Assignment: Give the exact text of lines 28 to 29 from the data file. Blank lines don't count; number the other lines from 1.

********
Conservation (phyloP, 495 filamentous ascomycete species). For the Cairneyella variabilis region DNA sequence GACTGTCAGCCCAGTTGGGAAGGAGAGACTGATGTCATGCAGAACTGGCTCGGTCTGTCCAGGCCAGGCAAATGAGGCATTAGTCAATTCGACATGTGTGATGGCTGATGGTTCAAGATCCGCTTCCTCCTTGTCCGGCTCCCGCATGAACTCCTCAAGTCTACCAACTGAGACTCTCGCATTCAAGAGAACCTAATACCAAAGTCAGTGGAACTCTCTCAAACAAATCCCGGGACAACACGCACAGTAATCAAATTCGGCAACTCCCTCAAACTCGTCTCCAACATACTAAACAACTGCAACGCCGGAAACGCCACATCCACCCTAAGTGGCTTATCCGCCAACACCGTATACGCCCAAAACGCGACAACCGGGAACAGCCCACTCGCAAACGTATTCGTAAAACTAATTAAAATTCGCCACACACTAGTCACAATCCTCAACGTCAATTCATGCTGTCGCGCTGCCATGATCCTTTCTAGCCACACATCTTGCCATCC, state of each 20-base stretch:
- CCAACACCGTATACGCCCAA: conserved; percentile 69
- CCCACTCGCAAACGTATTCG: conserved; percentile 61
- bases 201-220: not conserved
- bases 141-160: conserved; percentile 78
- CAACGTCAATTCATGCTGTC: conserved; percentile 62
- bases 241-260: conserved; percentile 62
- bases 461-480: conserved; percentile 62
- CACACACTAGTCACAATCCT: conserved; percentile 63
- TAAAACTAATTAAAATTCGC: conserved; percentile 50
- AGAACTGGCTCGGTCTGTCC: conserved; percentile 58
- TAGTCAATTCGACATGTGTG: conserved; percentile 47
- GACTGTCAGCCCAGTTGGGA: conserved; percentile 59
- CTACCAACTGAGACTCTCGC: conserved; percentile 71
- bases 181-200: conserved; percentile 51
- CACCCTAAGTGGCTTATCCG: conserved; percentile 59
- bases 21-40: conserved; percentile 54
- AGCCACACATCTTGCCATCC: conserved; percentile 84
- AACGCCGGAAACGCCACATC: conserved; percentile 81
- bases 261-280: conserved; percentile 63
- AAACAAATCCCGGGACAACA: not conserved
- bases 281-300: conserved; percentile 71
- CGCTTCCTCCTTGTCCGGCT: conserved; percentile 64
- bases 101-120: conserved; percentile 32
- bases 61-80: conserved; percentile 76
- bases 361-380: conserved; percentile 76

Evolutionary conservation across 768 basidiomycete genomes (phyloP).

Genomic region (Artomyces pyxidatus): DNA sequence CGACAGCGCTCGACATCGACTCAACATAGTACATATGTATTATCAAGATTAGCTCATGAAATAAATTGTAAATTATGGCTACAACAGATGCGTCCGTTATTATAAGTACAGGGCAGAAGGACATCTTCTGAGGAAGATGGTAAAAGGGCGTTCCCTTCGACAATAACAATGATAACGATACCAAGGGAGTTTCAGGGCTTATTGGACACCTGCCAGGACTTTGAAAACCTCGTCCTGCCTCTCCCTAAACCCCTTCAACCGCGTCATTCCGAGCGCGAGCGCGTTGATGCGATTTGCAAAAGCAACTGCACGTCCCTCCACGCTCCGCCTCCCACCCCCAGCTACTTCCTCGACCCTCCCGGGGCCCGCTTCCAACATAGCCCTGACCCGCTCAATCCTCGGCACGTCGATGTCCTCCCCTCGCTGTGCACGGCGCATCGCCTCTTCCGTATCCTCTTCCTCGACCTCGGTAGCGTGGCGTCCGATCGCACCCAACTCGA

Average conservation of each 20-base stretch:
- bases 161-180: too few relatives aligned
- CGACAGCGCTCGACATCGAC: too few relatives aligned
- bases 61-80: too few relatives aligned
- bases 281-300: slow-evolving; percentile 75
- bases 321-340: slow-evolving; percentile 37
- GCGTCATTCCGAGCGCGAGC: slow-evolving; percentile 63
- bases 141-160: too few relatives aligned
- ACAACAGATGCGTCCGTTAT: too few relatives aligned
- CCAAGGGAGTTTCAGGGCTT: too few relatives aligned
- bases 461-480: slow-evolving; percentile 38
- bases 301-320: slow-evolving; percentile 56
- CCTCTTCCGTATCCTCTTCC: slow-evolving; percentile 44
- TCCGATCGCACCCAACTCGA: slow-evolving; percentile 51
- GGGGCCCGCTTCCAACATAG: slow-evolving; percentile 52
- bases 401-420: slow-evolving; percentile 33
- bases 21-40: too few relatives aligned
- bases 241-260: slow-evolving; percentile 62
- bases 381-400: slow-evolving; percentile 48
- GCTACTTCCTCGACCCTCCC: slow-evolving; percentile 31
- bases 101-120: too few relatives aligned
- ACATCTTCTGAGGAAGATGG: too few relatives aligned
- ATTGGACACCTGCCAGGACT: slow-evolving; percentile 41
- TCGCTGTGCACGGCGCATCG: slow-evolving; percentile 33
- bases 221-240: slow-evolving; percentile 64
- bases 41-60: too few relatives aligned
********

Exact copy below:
Genomic region (Artomyces pyxidatus): DNA sequence CGACAGCGCTCGACATCGACTCAACATAGTACATATGTATTATCAAGATTAGCTCATGAAATAAATTGTAAATTATGGCTACAACAGATGCGTCCGTTATTATAAGTACAGGGCAGAAGGACATCTTCTGAGGAAGATGGTAAAAGGGCGTTCCCTTCGACAATAACAATGATAACGATACCAAGGGAGTTTCAGGGCTTATTGGACACCTGCCAGGACTTTGAAAACCTCGTCCTGCCTCTCCCTAAACCCCTTCAACCGCGTCATTCCGAGCGCGAGCGCGTTGATGCGATTTGCAAAAGCAACTGCACGTCCCTCCACGCTCCGCCTCCCACCCCCAGCTACTTCCTCGACCCTCCCGGGGCCCGCTTCCAACATAGCCCTGACCCGCTCAATCCTCGGCACGTCGATGTCCTCCCCTCGCTGTGCACGGCGCATCGCCTCTTCCGTATCCTCTTCCTCGACCTCGGTAGCGTGGCGTCCGATCGCACCCAACTCGA

Average conservation of each 20-base stretch: